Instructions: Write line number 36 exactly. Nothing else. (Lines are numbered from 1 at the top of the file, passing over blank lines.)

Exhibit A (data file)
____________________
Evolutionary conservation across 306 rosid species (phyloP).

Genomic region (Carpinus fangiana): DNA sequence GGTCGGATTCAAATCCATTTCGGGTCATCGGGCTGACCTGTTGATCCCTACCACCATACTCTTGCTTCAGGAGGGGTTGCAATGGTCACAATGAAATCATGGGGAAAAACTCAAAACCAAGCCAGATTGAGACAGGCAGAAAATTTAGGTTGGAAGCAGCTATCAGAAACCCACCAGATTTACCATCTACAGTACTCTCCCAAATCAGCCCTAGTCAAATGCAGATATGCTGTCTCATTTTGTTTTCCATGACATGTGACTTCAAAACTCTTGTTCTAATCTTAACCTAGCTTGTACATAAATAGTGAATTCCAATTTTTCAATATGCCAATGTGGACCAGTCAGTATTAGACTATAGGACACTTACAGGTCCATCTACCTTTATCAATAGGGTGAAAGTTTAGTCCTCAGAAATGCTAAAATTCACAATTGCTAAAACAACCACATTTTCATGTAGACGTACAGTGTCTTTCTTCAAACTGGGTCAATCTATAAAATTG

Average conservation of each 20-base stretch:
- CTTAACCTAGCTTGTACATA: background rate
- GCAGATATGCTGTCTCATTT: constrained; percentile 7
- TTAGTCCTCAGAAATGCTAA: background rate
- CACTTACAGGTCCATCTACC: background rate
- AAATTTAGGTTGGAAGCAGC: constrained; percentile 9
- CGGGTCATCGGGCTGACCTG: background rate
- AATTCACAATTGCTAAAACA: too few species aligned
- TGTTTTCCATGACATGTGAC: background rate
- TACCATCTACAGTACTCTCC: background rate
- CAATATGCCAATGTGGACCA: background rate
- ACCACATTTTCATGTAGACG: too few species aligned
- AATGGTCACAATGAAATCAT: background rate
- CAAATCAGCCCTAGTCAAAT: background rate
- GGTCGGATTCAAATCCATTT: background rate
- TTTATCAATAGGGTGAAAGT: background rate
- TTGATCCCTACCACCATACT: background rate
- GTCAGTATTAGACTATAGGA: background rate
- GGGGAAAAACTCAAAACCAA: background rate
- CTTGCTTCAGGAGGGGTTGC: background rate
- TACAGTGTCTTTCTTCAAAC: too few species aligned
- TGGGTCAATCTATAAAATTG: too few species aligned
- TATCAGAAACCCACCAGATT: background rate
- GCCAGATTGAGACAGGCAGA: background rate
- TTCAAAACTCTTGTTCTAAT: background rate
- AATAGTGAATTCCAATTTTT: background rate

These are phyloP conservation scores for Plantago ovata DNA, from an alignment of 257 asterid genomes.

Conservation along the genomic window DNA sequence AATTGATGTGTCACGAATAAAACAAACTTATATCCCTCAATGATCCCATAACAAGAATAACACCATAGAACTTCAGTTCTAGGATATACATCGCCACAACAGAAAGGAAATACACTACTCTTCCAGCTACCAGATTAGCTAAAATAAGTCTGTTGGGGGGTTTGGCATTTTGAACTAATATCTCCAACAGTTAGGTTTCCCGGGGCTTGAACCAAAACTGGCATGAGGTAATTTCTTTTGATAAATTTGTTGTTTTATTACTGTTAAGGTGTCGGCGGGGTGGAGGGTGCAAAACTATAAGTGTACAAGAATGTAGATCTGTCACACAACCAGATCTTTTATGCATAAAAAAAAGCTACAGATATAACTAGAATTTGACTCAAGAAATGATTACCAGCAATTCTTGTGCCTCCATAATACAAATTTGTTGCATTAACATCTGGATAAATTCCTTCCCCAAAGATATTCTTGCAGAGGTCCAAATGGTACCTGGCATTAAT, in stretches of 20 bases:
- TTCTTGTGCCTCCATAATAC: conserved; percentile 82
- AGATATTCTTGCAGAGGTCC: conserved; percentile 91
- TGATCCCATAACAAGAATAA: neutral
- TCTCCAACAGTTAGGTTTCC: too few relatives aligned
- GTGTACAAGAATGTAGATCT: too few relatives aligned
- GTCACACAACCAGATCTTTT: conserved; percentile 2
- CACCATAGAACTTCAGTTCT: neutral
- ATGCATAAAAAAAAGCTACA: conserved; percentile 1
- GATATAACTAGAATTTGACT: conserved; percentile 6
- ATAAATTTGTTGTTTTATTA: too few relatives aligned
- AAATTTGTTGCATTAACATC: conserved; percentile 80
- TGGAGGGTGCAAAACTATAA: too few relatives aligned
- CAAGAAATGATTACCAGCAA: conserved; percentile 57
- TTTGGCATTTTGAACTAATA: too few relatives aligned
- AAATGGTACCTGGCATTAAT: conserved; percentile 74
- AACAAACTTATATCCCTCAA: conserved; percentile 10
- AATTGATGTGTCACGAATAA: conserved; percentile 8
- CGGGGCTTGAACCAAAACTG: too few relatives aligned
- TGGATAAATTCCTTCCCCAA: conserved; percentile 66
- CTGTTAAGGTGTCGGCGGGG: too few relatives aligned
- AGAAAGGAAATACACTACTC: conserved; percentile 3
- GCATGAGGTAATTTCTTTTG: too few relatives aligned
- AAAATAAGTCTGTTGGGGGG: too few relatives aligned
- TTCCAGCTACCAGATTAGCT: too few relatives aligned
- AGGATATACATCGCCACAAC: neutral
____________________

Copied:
- GTCACACAACCAGATCTTTT: conserved; percentile 2